Ian Winterburn is a fellrunner. He’s also a qualified Mountain Leader and member of the Woodhead Mountain Rescue Team in Yorkshire, so he knows quite a bit about what happens when things go wrong on the hill.
Ian wrote the following article about the dangers of hypothermia with runners in mind, but its insights are useful for all of us who venture into the great outdoors, especially as the colder months have arrived.
It is well known fellrunners do not like carrying heavy spare kit. We want to feel free in the elements and be as unencumbered as possible.
For most of us keeping cool on a big climb is generally more of a concern than how to keep warm.
Red faces and sweaty bodies are nature’s way of regulating our temperature in such conditions but as we know they can only go so far and we sometimes need to provide nature with assistance to cool ourselves down.
Our bodies have converse methods to keep us warm when we actually reach the top of the hill or pause to eat. Again, while very efficient, and really quite a feat of engineering, our bodies can only do so much to combat the cold.
And this is where travelling too light can create a problem as we may not have the means to bolster our bodies’ inbuilt responses.
Hypothermia is the dominant cause in most fellrunner deaths.
It is also, if not the prime cause, then a secondary concern in many mountain rescue callouts.
On the hill the condition is generally seen as exhaustion hypothermia. This is an insidious condition: it creeps up so slowly that its victims do not notice the symptoms of its gradual onset. The alternative, immersion hypothermia, is brought about by sudden heat loss typically caused by falling in water – or a particularly large bog.
As humans we operate most effectively with a body temperature of around 37C.
When heat is allowed to leave our bodies without being replaced the temperature will drop. A very small loss is all it takes for the early stages of hypothermia to start to take hold.
This is something we will all have experienced at one time or other and is characterised by the shivering that we all recognise as our bodies’ way of telling us to put on an extra fleece, eat something sugary or drink something warm.
However, shivering while running is not reliable as it is hard to shiver and run, thus while running and losing heat the runner may lower their core temperature significantly and only start shivering when they stop.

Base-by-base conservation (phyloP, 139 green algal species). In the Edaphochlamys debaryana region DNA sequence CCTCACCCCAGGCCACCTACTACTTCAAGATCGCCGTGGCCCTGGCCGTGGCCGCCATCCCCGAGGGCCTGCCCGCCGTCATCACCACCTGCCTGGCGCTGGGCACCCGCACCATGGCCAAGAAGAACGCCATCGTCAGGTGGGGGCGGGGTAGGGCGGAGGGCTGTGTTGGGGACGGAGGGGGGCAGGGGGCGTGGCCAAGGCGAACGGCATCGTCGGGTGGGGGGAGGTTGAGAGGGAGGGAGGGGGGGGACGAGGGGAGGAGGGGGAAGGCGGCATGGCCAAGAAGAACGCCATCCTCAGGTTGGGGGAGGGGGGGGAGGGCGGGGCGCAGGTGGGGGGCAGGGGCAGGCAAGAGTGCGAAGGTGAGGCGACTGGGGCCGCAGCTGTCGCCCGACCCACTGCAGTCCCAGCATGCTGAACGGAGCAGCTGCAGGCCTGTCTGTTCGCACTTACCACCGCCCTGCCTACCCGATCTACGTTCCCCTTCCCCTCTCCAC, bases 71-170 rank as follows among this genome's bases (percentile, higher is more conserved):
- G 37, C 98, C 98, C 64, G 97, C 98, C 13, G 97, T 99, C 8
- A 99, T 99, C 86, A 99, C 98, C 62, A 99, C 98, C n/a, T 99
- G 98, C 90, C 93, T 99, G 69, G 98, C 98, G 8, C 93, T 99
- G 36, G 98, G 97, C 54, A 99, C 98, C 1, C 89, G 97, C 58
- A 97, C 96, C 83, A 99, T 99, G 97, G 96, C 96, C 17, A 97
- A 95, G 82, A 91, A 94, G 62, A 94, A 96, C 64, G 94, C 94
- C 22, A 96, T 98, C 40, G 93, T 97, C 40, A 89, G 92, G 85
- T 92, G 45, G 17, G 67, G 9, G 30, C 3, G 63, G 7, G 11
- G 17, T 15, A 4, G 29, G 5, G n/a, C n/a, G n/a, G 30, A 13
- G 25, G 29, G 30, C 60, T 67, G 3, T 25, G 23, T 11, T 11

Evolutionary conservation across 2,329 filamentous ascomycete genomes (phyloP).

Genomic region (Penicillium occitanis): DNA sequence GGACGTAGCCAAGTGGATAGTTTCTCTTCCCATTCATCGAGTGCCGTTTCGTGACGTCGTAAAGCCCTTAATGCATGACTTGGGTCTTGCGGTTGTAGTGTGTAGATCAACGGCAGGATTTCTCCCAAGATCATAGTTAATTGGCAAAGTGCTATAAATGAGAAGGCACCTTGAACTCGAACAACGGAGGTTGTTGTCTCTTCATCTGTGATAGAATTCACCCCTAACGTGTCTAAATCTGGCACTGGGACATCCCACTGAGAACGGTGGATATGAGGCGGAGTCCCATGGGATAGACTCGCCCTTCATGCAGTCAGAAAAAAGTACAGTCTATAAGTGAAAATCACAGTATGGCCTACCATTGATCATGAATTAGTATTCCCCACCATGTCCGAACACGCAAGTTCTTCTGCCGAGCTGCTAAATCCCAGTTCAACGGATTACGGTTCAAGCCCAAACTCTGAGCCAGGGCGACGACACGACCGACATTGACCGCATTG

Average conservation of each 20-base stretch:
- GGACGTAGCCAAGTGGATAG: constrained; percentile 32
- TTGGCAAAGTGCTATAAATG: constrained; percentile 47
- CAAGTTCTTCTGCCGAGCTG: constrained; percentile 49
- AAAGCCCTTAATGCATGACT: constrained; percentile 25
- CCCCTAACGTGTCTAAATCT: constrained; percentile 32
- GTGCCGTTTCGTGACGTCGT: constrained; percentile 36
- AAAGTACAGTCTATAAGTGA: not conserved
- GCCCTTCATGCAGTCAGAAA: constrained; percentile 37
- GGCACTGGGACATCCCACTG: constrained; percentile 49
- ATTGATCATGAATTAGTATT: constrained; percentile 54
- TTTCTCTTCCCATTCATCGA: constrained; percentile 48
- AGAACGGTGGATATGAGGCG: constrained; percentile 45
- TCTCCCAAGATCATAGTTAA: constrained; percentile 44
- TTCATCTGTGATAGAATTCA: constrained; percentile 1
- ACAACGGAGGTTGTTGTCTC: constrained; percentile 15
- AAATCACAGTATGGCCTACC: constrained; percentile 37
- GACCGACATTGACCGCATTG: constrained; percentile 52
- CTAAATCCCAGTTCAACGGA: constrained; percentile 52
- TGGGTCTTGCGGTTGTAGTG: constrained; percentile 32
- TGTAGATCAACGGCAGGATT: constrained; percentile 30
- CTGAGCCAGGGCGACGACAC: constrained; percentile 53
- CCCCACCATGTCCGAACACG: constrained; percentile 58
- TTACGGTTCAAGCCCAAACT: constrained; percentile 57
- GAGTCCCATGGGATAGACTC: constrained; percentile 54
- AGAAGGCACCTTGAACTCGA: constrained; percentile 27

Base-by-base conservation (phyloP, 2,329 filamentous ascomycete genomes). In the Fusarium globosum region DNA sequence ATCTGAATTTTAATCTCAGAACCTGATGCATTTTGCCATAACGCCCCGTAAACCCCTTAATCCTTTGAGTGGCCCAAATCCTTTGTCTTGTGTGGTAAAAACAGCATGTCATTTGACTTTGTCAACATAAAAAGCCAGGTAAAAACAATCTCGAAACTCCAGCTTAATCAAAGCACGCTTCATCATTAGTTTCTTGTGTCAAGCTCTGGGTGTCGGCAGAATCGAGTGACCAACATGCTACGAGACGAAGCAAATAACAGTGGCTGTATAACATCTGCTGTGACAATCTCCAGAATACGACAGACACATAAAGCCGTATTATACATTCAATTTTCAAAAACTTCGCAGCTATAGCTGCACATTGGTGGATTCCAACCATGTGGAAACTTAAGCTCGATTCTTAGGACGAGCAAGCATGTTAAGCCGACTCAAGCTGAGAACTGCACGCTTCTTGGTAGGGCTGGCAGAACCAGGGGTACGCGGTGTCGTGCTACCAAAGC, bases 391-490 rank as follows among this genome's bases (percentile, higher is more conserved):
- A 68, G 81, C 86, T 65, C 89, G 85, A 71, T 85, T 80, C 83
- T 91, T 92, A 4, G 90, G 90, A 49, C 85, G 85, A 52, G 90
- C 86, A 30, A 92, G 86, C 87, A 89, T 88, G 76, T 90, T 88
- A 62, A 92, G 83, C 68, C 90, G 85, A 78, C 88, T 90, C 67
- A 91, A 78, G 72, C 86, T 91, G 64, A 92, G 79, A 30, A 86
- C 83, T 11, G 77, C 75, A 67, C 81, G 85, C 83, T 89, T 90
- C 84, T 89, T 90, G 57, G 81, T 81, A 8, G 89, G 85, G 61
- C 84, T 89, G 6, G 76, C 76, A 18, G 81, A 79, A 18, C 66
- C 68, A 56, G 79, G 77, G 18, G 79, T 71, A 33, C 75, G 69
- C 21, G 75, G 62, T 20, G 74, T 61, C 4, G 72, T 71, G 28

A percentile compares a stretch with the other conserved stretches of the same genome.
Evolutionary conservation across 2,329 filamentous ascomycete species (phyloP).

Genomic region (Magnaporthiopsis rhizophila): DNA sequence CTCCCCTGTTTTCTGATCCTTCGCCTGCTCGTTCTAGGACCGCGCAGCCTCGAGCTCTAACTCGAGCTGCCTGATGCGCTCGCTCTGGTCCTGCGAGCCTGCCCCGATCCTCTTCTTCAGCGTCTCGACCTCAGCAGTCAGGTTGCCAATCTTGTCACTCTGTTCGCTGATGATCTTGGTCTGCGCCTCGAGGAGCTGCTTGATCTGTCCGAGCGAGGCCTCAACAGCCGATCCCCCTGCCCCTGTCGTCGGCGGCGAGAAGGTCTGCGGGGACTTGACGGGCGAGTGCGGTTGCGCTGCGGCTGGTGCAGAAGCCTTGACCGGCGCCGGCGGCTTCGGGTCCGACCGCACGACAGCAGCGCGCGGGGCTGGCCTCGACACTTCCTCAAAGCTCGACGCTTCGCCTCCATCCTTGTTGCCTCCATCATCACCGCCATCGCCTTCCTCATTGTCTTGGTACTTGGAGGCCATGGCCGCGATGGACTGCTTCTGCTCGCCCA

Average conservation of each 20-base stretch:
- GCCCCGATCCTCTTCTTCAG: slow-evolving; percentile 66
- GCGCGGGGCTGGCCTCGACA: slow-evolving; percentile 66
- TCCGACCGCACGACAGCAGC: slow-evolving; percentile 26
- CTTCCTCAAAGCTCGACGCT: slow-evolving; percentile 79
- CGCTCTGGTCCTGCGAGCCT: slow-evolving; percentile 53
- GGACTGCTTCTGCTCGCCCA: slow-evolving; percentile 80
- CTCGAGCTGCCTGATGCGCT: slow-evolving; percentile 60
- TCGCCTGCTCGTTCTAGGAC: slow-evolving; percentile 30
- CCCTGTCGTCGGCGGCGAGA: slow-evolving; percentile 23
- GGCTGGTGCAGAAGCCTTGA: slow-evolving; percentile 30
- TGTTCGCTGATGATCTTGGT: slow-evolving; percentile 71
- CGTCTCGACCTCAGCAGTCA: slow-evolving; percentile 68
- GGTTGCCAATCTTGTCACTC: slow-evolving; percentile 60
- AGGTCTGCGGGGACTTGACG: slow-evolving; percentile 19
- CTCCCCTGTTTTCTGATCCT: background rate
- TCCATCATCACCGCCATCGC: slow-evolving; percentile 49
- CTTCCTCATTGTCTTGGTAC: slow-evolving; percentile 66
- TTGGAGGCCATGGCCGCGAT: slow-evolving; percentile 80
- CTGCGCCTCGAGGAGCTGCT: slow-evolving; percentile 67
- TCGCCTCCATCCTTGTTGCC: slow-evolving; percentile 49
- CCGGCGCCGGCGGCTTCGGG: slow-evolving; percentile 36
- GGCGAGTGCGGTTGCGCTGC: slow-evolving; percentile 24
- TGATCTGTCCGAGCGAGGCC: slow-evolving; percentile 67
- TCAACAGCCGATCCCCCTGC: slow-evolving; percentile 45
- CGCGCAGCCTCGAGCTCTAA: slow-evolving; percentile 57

Feeling cold, poor decision making, poor concentration – eg navigation errors, fatigue, and irritable mood are also all early signs.
The body’s energy needs also increase in mild hypothermia because the sugars are used to create heat, and by the muscular effort of shivering. Heart rate and breathing initially increase to help with the increased demand, but then reduce as shivering stops.
Shivering cannot be absolutely relied upon as an indicator of cold as pain from an injury may prevent it, so making sure an injured person is kept warm is important both in terms of preventing shock and hypothermia.
Once the body is down to 35C it is now suffering from mild hypothermia.
As your temperature drops the body decides that it is fighting a losing battle in trying to raise the temperature of the whole so concentrates its efforts purely on survival.
As the body cools further, shivering will stop. The body is now becoming severely hypothermic. You will stop shivering but not because you are getting warm. Blood will be drawn into the core. Heart rate and breathing will slow down.
As blood cools it becomes more viscous, takes more effort to pump round and is less able to carry oxygen. Without sufficient oxygen the body cannot metabolise sugars so energy levels drop further creating a vicious cycle. Being dehydrated will exacerbate the problems.
As the cooling continues the victim may become incoherent and display ‘the umbles’: grumbling, mumbling, stumbling, fumbling, tumbling, and become apathetic or irrational. Skin will become pale and clammy – remember to check under clothing as well as the exposed bits.
It may sound like a parody but lips and fingers really do turn blue. Blood should usually take two seconds to return to the skin on a fleshy extremity after pressure is applied with finger and thumb. If it takes longer than this it is an indication circulation is slowing down.
Below 32C, consciousness is often lost and the heart beat can become irregular. The body no longer has the energy to make the muscles work to generate heat so stops trying and releases the blood it has managed to keep warm into the full circulatory system.
It is this that results in the phenomenon of a hypothermic person sometimes taking off all their clothes and complaining of being too hot. At 28C a cardiac arrest is almost a certainty.
So, how should we respond to a hypothermia victim?
Well first, remember you are the most important person there. Helping others is all very commendable but creating a second victim by getting cold yourself will help no one.